The research found that the pool from which the successful candidates were appointed was influenced by two features. The first was the perceived attractiveness of the organisation as an employer, composed of organisational prestige, opportunity for altruism, and the sex of the CEO. The second was the role of the CEO as gatekeeper, most notably the CEO’s network and the impact of the similar-to-me paradigm during selection.

Originality/value

The utilisation of critical realism as an approach allowed for organisational features embedded in the theory of the gendered organisation to be identified and gives an indication of how the number of women at executive management level may be increased. The salient factors are the role the woman CEO played in the inclusion of more women at the executive level by virtue of her being a woman, and the attractiveness of the organisation to women employees. Organisational features identified were gendered towards the feminine.

Details

Equality, Diversity and Inclusion: An International Journal, vol. 36 no. 4
Type: Research Article
ISSN: 2040-7149

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Article
Publication date: 8 April 2019

Anita Whiting, David L. Williams and Joe Hair

The purpose of this study is to investigate motives for engaging in electronic word of mouth (eWOM) about organizations on social media sites. This study explores motives…

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1493

Abstract

Purpose

The purpose of this study is to investigate motives for engaging in electronic word of mouth (eWOM) about organizations on social media sites. This study explores motives for posting positive eWOM and motives for posting negative eWOM. It also investigates whether existing WOM frameworks adequately capture consumers’ motives for spreading eWOM within the context of social media. This study seeks to confirm established motives in literature while also identifying new motives specific to social media.

Design/methodology/approach

A qualitative study was conducted using the critical incident technique. In all, 64 positive incidents and 60 negative incidents were analyzed.

Findings

This study provides a typology for understanding consumers’ motivations for engaging in positive and negative WOM within the context of social media. Four new motives for sharing eWOM are identified; eight established WOM motives are re-confirmed; and new subcategories for eWOM motives are proposed. The study also finds that further refinement of WOM motives and scales within a social media context is needed.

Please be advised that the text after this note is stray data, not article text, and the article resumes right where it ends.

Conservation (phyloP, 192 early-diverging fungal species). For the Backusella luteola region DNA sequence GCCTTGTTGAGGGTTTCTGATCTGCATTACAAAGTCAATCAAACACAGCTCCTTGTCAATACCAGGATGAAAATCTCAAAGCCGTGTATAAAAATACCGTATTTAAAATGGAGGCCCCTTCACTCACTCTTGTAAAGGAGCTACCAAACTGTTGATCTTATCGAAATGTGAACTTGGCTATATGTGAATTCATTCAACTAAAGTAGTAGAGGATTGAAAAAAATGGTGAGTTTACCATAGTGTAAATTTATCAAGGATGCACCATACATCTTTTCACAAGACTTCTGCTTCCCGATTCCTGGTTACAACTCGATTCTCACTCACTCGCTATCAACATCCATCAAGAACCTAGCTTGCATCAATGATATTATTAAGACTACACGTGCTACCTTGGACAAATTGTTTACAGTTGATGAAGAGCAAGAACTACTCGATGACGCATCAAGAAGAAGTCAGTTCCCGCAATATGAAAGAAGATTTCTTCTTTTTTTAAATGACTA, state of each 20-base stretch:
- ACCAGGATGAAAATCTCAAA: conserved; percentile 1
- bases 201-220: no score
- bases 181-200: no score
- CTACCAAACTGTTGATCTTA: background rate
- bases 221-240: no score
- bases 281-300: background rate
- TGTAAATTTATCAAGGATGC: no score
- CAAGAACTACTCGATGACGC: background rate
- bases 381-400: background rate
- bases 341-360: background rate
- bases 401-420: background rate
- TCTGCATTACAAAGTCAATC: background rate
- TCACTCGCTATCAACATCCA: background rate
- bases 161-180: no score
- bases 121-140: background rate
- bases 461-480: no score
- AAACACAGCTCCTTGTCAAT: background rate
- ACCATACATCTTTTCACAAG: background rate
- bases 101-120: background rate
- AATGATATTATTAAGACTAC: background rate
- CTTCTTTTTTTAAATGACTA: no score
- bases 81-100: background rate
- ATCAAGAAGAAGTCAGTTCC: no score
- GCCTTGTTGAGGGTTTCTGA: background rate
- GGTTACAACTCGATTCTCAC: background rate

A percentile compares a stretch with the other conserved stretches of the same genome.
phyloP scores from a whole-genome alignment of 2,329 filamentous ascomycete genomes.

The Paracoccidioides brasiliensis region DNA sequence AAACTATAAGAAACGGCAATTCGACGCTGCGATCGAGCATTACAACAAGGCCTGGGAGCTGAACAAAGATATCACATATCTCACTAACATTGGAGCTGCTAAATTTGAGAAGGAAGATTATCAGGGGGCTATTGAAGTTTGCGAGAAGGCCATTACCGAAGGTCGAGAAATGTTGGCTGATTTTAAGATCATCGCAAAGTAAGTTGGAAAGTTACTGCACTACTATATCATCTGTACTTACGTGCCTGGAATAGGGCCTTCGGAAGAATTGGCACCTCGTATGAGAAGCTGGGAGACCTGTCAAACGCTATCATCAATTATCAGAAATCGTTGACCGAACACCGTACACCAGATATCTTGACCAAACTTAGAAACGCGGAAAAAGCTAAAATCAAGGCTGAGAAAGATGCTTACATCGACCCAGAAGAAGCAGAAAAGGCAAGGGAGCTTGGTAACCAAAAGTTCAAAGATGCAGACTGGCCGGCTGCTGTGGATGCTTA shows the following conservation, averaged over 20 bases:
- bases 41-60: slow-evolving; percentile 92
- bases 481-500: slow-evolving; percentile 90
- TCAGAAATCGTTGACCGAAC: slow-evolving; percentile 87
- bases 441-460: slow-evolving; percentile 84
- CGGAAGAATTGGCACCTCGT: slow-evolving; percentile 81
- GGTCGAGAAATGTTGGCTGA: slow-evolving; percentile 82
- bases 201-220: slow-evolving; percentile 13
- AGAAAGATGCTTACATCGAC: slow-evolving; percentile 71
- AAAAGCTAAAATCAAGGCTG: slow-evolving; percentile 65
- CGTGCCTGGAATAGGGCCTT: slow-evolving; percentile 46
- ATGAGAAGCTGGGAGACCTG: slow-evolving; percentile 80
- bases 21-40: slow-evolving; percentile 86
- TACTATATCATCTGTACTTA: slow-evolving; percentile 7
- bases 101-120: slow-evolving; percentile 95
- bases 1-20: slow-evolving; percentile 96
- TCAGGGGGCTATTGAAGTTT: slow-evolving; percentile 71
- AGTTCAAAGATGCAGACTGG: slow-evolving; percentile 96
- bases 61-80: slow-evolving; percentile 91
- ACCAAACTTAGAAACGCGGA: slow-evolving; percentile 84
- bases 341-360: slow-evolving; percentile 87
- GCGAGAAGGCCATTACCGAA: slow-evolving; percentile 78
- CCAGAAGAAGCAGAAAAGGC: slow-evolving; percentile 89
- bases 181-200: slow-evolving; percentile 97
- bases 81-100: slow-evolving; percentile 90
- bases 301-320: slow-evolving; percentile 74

Research limitations/implications

An integrated conceptual framework of both positive and negative motives is developed to illustrate a more comprehensive model of motives of eWOM within social media. Managerial implications for managing negative eWOM and amplifying positive eWOM are discussed. A limitation is that the study is exploratory in nature.

Originality/value

This study identifies new motives for sharing eWOM, re-labels existing WOM and eWOM motives with more descriptive and comprehensive titles and confirms established WOM and eWOM motives within the context of social media. This study is conducted across multiple firms and industries, leading to more generalizable results.

Details

Qualitative Market Research: An International Journal, vol. 22 no. 2
Type: Research Article
ISSN: 1352-2752

Keywords

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Article
Publication date: 12 July 2021

Abir Hichri

This paper aims to draw on the agency theory to examine the relationship between corporate governance and integrated reporting on a sample of 120 listed French companies…

Abstract

Purpose

This paper aims to draw on the agency theory to examine the relationship between corporate governance and integrated reporting on a sample of 120 listed French companies making up the SBF 120 Index during the period 2016–2019.

Design/methodology/approach

The methodology adopted in the present study consists of the hypothetico-deductive approach. Thus, as part of this quantitative approach, the authors aim at investigating the hypotheses concerning the impact of corporate governance mechanisms on integrated reporting. Moreover, the applied data are analyzed using the multiple linear regressions.

Findings

The finding of this study is that the cognitive diversity and audit committees have a positive and significant effect on integrated reporting. However, the chief executive officer’s duality and the board’s size have a positive and non-significant effect on integrated reporting.

Originality/value

In fact, this study contributes to the literature on the practices of integrated reporting. Faced with the rarity of studies linking the corporate governance mechanisms and the integrated reporting, this study makes a huge contribution to the determinants of integrated reporting.

Details

Journal of Financial Reporting and Accounting, vol. ahead-of-print no. ahead-of-print
Type: Research Article
ISSN: 1985-2517

Keywords

Content available
Book part
Publication date: 19 December 2017

Karin Klenke

Abstract

Details

Women in Leadership 2nd Edition
Type: Book
ISBN: 978-1-78743-064-8